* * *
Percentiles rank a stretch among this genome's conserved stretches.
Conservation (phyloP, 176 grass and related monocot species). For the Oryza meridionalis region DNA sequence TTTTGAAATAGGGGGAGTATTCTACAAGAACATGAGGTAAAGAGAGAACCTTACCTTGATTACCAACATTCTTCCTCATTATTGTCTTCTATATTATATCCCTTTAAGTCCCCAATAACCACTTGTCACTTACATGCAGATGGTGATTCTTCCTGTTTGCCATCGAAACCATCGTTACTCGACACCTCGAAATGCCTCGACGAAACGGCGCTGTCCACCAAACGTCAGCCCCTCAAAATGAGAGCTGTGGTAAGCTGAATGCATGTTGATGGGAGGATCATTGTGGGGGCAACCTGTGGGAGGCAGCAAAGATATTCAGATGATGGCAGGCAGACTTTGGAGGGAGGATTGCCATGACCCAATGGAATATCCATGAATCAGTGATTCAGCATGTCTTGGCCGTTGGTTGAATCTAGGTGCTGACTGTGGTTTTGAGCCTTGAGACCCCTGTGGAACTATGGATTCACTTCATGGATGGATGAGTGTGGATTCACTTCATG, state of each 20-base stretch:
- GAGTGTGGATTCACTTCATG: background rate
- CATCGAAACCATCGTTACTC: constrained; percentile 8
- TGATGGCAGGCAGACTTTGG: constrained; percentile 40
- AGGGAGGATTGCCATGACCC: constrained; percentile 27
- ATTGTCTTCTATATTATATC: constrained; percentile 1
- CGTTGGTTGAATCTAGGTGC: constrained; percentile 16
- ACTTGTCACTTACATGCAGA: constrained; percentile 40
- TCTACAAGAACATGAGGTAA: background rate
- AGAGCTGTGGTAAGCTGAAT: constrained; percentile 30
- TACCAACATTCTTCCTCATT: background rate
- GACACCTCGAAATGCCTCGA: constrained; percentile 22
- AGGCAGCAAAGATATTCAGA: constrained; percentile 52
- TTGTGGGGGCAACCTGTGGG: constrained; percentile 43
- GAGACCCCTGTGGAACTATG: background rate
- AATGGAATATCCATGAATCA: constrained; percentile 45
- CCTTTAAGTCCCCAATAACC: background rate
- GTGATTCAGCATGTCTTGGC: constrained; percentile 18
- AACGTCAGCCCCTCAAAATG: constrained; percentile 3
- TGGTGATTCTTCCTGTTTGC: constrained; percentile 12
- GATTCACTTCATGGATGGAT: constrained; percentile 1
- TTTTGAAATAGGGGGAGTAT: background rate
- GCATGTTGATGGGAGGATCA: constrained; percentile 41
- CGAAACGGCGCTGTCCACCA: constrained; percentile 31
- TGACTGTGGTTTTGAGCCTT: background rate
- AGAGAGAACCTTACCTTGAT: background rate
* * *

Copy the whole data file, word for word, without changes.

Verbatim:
Percentiles rank a stretch among this genome's conserved stretches.
Conservation (phyloP, 176 grass and related monocot species). For the Oryza meridionalis region DNA sequence TTTTGAAATAGGGGGAGTATTCTACAAGAACATGAGGTAAAGAGAGAACCTTACCTTGATTACCAACATTCTTCCTCATTATTGTCTTCTATATTATATCCCTTTAAGTCCCCAATAACCACTTGTCACTTACATGCAGATGGTGATTCTTCCTGTTTGCCATCGAAACCATCGTTACTCGACACCTCGAAATGCCTCGACGAAACGGCGCTGTCCACCAAACGTCAGCCCCTCAAAATGAGAGCTGTGGTAAGCTGAATGCATGTTGATGGGAGGATCATTGTGGGGGCAACCTGTGGGAGGCAGCAAAGATATTCAGATGATGGCAGGCAGACTTTGGAGGGAGGATTGCCATGACCCAATGGAATATCCATGAATCAGTGATTCAGCATGTCTTGGCCGTTGGTTGAATCTAGGTGCTGACTGTGGTTTTGAGCCTTGAGACCCCTGTGGAACTATGGATTCACTTCATGGATGGATGAGTGTGGATTCACTTCATG, state of each 20-base stretch:
- GAGTGTGGATTCACTTCATG: background rate
- CATCGAAACCATCGTTACTC: constrained; percentile 8
- TGATGGCAGGCAGACTTTGG: constrained; percentile 40
- AGGGAGGATTGCCATGACCC: constrained; percentile 27
- ATTGTCTTCTATATTATATC: constrained; percentile 1
- CGTTGGTTGAATCTAGGTGC: constrained; percentile 16
- ACTTGTCACTTACATGCAGA: constrained; percentile 40
- TCTACAAGAACATGAGGTAA: background rate
- AGAGCTGTGGTAAGCTGAAT: constrained; percentile 30
- TACCAACATTCTTCCTCATT: background rate
- GACACCTCGAAATGCCTCGA: constrained; percentile 22
- AGGCAGCAAAGATATTCAGA: constrained; percentile 52
- TTGTGGGGGCAACCTGTGGG: constrained; percentile 43
- GAGACCCCTGTGGAACTATG: background rate
- AATGGAATATCCATGAATCA: constrained; percentile 45
- CCTTTAAGTCCCCAATAACC: background rate
- GTGATTCAGCATGTCTTGGC: constrained; percentile 18
- AACGTCAGCCCCTCAAAATG: constrained; percentile 3
- TGGTGATTCTTCCTGTTTGC: constrained; percentile 12
- GATTCACTTCATGGATGGAT: constrained; percentile 1
- TTTTGAAATAGGGGGAGTAT: background rate
- GCATGTTGATGGGAGGATCA: constrained; percentile 41
- CGAAACGGCGCTGTCCACCA: constrained; percentile 31
- TGACTGTGGTTTTGAGCCTT: background rate
- AGAGAGAACCTTACCTTGAT: background rate